Loss of dSERT significantly increases sleep in daytime and nighttime and alters sleep architecture

The sleep phenotype we observed was stronger in dSERT16 compared to dSERT10, and we therefore focused on dSERT16 for further analysis. To verify that the phenotype was not due to a bias in the time spent on one end of the testing tube (e.g., near the food source) or to limited movements that do not carry the flies past the tube’s midline, we repeated the assays with monitors that use 4 separate beams to detect movement [53]. Since multiple sites within the tube are simultaneously assessed for activity, multibeam monitors provide a more sensitive assay, and a more conservative assessment of sleep. Our results show that in both single-beam and multibeam monitors dSERT16 mutants exhibit a significant increase in total sleep compared to controls (Fig 2A).

Fig 2. dSERT16 mutants exhibit increased sleep behavior and changes in sleep architecture.

Sleep was separately recorded with single-beam and multibeam monitors. (A) Quantification of total sleep in w1118 controls (grey) and dSERT16 homozygous mutants (red). Analysis of daytime sleep (B) and daytime bout frequency (C). (D) Latency after light-off was significantly decreased in dSERT16 mutants. Quantification of nighttime sleep (E) and nighttime bout frequency (F). Graphs show individual datapoints and group means ± SEM, two-way ANOVA with Tukey post-hoc test, (p≤0.0021**, p≤0.0001****). Comparison of single beam versus multibeam data showed no significant differences for panels A, B, E; p<0.0332 * for panel C; p<0.0021 ** for panel D; and p<0.0002 *** for panel F.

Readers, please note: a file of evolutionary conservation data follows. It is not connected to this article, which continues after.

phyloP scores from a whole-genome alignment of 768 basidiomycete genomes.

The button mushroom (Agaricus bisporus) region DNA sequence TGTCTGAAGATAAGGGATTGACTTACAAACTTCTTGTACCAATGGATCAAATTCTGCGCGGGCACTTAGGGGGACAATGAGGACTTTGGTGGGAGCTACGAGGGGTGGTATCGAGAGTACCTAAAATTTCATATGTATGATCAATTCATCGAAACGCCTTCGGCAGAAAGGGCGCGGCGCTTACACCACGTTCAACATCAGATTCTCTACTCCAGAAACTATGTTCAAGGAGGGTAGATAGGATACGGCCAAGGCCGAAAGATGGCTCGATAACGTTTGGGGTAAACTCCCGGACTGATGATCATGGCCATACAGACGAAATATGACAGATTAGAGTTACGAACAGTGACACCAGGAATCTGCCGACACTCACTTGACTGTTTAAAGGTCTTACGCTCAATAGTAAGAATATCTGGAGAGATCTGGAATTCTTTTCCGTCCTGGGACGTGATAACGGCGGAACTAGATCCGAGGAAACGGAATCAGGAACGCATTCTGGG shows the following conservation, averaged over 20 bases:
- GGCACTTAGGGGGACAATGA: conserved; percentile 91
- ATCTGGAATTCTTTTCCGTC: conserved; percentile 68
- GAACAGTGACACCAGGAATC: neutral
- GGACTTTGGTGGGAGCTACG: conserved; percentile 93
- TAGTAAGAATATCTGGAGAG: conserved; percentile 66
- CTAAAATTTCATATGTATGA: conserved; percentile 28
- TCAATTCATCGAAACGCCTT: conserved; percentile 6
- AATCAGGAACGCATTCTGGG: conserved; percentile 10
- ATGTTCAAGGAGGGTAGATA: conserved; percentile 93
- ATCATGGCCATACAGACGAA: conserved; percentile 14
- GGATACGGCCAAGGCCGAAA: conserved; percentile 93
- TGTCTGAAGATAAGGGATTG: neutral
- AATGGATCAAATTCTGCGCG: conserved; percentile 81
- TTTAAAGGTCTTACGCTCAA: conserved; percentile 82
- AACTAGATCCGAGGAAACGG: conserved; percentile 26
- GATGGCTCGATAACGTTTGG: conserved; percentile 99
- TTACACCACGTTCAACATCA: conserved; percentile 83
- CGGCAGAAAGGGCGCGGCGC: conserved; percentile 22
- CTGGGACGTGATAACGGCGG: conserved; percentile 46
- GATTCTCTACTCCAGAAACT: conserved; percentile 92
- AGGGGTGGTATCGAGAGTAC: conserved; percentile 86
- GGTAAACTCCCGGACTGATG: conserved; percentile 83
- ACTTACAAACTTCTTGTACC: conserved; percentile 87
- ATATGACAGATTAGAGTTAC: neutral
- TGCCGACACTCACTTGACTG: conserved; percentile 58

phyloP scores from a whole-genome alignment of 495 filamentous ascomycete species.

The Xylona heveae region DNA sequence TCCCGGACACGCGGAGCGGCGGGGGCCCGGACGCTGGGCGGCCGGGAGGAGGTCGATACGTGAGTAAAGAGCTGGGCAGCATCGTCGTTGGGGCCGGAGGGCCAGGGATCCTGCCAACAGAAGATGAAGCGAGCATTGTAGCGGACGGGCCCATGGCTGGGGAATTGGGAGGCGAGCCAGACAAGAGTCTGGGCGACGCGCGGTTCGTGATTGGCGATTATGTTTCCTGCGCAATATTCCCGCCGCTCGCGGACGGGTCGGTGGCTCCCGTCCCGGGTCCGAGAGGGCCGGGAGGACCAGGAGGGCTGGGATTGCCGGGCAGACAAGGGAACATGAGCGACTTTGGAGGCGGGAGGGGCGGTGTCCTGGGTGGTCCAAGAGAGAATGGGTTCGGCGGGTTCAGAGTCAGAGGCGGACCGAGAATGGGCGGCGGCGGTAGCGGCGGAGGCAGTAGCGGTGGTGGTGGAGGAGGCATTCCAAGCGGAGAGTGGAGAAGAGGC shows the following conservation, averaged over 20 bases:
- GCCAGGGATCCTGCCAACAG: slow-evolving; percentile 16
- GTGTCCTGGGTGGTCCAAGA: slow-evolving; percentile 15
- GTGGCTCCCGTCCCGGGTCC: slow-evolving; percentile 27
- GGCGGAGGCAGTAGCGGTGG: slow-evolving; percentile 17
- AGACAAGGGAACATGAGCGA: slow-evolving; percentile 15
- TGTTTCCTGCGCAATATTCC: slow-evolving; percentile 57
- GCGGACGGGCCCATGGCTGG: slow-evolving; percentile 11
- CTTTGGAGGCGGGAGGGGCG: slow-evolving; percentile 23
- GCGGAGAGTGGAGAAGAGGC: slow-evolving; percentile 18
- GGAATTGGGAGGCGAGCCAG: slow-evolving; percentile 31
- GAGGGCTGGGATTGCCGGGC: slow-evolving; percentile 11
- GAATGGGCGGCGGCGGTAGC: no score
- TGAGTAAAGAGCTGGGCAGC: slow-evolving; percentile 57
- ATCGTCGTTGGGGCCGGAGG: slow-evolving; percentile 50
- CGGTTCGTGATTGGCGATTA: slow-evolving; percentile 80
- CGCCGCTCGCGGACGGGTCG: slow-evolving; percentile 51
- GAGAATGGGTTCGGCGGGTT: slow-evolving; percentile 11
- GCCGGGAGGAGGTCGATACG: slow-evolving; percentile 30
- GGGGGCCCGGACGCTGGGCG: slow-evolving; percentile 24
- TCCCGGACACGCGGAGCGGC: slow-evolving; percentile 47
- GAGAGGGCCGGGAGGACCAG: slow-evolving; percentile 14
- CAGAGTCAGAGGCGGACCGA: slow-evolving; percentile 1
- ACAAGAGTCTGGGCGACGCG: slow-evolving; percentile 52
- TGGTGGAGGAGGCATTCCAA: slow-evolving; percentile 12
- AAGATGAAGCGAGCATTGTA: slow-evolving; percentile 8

Previous studies have shown that stimulation of aminergic pathways can increase grooming and alter other sensorimotor behaviors that might affect sleep [5456]. We therefore tested whether grooming or negative geotaxis were altered in the dSERT mutants. We did not detect any differences from controls in either grooming rate (S2A Fig) or performance of negative geotaxis in dSERT16 flies (S2B Fig). Overall, these findings indicate that the behavioral change we detect represents increased sleep in dSERT mutants rather than an artifact caused by changes in other amine-associated behaviors.